For 4-H’ers, livestock sale rounds out this year’s county fair
Another year, another county fair, another livestock sale. Another generation of youth is growing up and developing through 4-H.
The program is successful in Lincoln County because of a lot of dedicated adult volunteers. It takes committed youth, too, like Chase Martin, who said he is 12 years old but, he quickly added, “in 4-H age, I’m 11,” the age he was at the beginning of the year.
This is the fourth year that Chase has showed cattle. This year, he showed a black and white steer named Po, who reminded him of the panda on “Kung Fu Panda,” and another steer named Oscar because, from a certain angle, he “always looked grumpy.”
Chase said a couple of years ago, “me and the neighbor thought it would be a good idea to show pigs.” So he has been doing that since then, too.
This year, he had a red gilt (young female pig) named Lyla that he wanted to show, but she was “nowhere close to making weight.”
But “I had extra pigs,” he said, so he showed two barrows (neutered males) that were “crossbred with a little Pete (Pietrain breed)”; one “with a (black) belt not quite all the way around”; and another that was solid white.
At Monday’s 4-H livestock sale, “I sold Oscar ’cause him and Po did the same (both blue ribbons), but Oscar weighed a lot more” so he would bring in more money, said Chase. He added that he sold the solid white pig, but the other one was under minimum sale weight of 230 pounds.
“My grandpa raises pigs, so we sold the barrow back with him. He lives in Lexington,” he said. “The other steer came to our house for the night, then he went to Wallace to become beef.”
“I think 4-H is a good learning experience and teaches you about livestock and why it is important to the world,” he added. “It teaches you to work hard and try and do as good as you can. Working as hard as you can doesn’t seem that bad — it makes it like a normal thing.”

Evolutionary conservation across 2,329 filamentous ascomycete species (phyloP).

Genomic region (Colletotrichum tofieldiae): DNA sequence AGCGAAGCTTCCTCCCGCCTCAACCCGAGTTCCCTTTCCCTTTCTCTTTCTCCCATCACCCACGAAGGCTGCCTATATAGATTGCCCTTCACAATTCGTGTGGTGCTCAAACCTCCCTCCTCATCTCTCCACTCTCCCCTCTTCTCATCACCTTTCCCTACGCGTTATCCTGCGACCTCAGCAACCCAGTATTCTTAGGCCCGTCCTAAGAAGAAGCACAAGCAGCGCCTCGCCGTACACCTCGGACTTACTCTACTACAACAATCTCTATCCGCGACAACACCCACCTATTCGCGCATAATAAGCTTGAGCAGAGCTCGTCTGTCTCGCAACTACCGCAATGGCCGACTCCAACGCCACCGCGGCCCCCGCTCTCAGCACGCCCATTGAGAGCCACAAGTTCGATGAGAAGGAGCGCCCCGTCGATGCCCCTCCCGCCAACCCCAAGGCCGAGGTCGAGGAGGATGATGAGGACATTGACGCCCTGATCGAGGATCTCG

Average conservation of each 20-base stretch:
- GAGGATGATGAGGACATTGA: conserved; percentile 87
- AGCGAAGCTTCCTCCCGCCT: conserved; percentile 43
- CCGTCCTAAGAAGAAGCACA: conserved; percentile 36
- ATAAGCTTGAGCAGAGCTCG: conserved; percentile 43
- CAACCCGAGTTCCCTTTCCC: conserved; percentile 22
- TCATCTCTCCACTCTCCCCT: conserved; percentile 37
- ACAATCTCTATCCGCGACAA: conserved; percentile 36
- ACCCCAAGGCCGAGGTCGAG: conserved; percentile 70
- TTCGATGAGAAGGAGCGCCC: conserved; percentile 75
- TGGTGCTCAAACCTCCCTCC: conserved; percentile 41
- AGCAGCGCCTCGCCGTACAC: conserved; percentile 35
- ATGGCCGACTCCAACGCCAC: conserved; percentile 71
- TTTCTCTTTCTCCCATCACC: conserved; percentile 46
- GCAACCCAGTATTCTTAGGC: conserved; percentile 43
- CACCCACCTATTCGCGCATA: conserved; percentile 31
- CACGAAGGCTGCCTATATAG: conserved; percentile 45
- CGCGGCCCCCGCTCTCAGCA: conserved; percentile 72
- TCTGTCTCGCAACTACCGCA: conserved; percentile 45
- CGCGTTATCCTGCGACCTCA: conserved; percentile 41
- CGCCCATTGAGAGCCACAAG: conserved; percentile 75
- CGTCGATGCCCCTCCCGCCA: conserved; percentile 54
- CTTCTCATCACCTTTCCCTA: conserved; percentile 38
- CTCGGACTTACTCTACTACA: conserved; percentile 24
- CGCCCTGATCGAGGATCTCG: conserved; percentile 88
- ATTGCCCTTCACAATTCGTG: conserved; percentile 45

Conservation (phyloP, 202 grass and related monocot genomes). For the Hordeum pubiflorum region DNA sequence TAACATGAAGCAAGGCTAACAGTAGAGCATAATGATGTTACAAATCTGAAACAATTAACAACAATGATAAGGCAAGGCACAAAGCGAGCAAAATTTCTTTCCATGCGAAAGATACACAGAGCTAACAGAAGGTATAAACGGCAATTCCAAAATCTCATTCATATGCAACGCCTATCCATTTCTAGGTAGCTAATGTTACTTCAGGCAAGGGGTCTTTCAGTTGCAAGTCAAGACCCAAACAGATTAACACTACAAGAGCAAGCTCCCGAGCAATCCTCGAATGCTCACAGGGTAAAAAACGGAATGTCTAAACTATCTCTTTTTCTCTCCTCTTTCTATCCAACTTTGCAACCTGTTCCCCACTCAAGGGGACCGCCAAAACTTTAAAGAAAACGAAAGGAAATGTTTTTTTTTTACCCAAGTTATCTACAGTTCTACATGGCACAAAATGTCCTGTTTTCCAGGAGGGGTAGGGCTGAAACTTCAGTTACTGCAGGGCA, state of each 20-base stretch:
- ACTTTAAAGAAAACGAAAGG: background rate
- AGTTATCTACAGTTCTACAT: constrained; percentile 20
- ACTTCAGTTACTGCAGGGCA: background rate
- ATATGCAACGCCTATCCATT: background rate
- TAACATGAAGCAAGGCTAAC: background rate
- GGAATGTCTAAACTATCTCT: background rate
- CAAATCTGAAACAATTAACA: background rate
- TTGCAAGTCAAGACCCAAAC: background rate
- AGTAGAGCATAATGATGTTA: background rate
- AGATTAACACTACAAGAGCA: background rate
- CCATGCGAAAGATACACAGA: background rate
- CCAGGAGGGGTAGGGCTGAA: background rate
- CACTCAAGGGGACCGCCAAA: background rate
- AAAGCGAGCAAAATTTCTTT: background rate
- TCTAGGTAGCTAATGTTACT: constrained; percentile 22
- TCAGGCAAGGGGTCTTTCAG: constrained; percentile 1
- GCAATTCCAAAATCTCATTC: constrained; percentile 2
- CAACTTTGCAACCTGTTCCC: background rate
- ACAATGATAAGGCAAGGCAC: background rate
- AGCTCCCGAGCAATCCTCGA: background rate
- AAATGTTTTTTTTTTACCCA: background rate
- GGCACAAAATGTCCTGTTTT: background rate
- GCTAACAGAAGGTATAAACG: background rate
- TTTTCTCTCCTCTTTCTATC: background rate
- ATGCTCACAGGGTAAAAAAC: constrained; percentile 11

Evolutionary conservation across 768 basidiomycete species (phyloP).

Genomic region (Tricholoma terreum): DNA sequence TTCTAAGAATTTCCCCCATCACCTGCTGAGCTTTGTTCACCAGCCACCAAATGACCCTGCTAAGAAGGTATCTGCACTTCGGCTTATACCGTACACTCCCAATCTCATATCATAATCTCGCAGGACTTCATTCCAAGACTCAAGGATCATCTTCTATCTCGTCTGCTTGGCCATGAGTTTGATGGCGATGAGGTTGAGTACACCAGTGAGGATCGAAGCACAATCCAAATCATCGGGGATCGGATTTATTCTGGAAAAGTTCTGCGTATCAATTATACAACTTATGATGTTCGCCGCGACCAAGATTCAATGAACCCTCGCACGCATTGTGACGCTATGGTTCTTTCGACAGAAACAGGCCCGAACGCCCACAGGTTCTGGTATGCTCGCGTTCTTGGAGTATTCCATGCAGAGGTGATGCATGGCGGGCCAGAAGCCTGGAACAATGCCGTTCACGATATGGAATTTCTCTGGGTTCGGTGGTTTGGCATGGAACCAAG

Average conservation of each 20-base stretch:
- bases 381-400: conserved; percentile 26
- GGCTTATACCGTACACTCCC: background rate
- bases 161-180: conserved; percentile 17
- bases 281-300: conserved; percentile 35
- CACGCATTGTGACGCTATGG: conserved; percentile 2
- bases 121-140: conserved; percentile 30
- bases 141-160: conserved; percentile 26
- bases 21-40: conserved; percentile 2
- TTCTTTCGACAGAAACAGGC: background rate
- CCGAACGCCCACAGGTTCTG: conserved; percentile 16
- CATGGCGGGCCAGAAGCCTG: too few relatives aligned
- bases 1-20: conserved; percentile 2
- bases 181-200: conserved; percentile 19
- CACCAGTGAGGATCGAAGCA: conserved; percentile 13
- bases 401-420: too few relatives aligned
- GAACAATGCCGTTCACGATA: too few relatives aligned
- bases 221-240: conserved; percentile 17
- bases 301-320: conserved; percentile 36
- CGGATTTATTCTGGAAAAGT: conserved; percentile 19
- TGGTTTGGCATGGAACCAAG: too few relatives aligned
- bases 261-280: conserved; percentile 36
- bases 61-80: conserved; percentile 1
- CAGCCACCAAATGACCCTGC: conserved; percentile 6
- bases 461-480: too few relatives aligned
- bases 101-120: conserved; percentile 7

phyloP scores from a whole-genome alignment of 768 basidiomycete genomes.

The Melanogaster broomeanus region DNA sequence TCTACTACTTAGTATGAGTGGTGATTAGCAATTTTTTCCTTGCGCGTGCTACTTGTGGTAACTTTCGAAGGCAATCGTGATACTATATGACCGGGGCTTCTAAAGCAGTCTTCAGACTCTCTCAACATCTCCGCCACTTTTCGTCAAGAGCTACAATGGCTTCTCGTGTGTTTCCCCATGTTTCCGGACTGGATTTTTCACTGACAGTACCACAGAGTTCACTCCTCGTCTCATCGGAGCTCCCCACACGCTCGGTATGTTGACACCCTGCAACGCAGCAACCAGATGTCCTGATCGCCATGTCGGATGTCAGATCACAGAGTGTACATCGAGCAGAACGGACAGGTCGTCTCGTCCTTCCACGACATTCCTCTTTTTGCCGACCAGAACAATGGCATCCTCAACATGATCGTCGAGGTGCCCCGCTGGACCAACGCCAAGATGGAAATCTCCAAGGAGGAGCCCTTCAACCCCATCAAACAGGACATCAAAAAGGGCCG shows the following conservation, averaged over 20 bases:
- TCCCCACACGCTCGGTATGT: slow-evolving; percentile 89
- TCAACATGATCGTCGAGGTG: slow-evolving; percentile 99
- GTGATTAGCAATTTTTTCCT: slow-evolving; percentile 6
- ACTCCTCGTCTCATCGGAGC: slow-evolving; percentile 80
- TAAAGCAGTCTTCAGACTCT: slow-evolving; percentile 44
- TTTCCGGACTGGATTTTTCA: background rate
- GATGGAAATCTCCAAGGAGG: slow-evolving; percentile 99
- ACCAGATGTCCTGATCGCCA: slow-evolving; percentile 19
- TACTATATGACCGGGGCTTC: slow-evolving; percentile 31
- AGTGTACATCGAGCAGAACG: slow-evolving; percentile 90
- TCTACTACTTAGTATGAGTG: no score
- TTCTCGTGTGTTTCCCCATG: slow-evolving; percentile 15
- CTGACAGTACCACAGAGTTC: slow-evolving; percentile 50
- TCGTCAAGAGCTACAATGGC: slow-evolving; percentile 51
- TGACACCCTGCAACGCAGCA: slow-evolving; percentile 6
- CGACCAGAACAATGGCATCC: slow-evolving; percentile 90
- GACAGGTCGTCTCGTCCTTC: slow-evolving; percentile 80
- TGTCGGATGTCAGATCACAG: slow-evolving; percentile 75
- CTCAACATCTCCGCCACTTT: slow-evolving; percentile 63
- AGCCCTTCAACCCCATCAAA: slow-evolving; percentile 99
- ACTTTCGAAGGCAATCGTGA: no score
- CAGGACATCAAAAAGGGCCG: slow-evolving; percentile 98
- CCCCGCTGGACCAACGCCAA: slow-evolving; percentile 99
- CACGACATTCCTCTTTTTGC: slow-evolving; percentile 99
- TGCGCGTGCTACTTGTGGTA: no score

Finally, “I would like to give thanks to all the businesses that bid on or bought or put money on kids’ animals and hope they come back next year so our sale will grow,” he said.
Chase’s parents are Jeremy and Gail Martin, who recently moved from Hershey to Wellfleet. “Kids definitely learn responsibility, economics,” and “respect for animals and other people” through 4-H, Gail said.
There are many adult volunteers, including up to three or four at a time in the show ring. The Martins’ daughter, Regan, showed at county fair for the first time this year.
“Her calf was a little rambunctious the first day, and one of the (volunteers) came up and helped her out. She went up to him and thanked him afterwards without being told to,” said Gail. “It’s great to see them doing that” and helping each other out “without a parent suggesting it.”
Gaylene McCall of North Platte, manager of the 4-H livestock sale, said the auction attracted more than 200 buyers. She expressed appreciation for the platinum sponsors, each of which spent at least $3,500 in premiums: Equitable Bank, Adams Bank and Trust, First State Bank, First National Bank — North Platte, MC Containers and Mid-States Electric.
For larger animals, a person or company agrees to pay a base price, if the bid winner does not do so, and keeps the animal. Usually, the bid winners pay only the difference between the base and the bid, which is called the premium, and do not take possession of the goats, sheep, swine or cattle.
The base bidders were JBS Beef Plant of Grand Island for cattle; Hormel Foods of Fremont for hogs; and an individual from Elm Creek for goats and sheep, said McCall.
Rabbits and fowl are sold in pens of three to the highest bidders, many of whom donate the animals back to the 4-H’ers.
Gail Martin said it costs a lot to care for an animal and prepare to show it at the fair. Proceeds from the sale help 4-H’ers “break even or earn a little money to improve on their projects next year.”
McCall said not all of the animals went to the sale. Many, especially champions, were kept back to represent Lincoln County at the Nebraska State Fair in Grand Island, which will be from Aug. 24 to Sept. 3, or to show at the Aksarben Stock Show in Grand Island from Sept. 27-30.
McCall said she has been on the 4-H livestock sale committee since 2006. She and her husband, John, grew up in 4-H, and their own children “were strong in 4-H and now we’ve got grandkids in 4-H.” Their daughter, Jessica Wilson, is now her assistant at the sale.
McCall thanked Ag Valley Coop, which for several years has been donating bottles of water in a trough of ice in the arena for the livestock shows. There is a long list of other volunteers, she said, who “are crucial to the success of our 4-H program.”
The beautiful, cool weather for the fair and the sale helped this year, too, she said. It “was awesome.”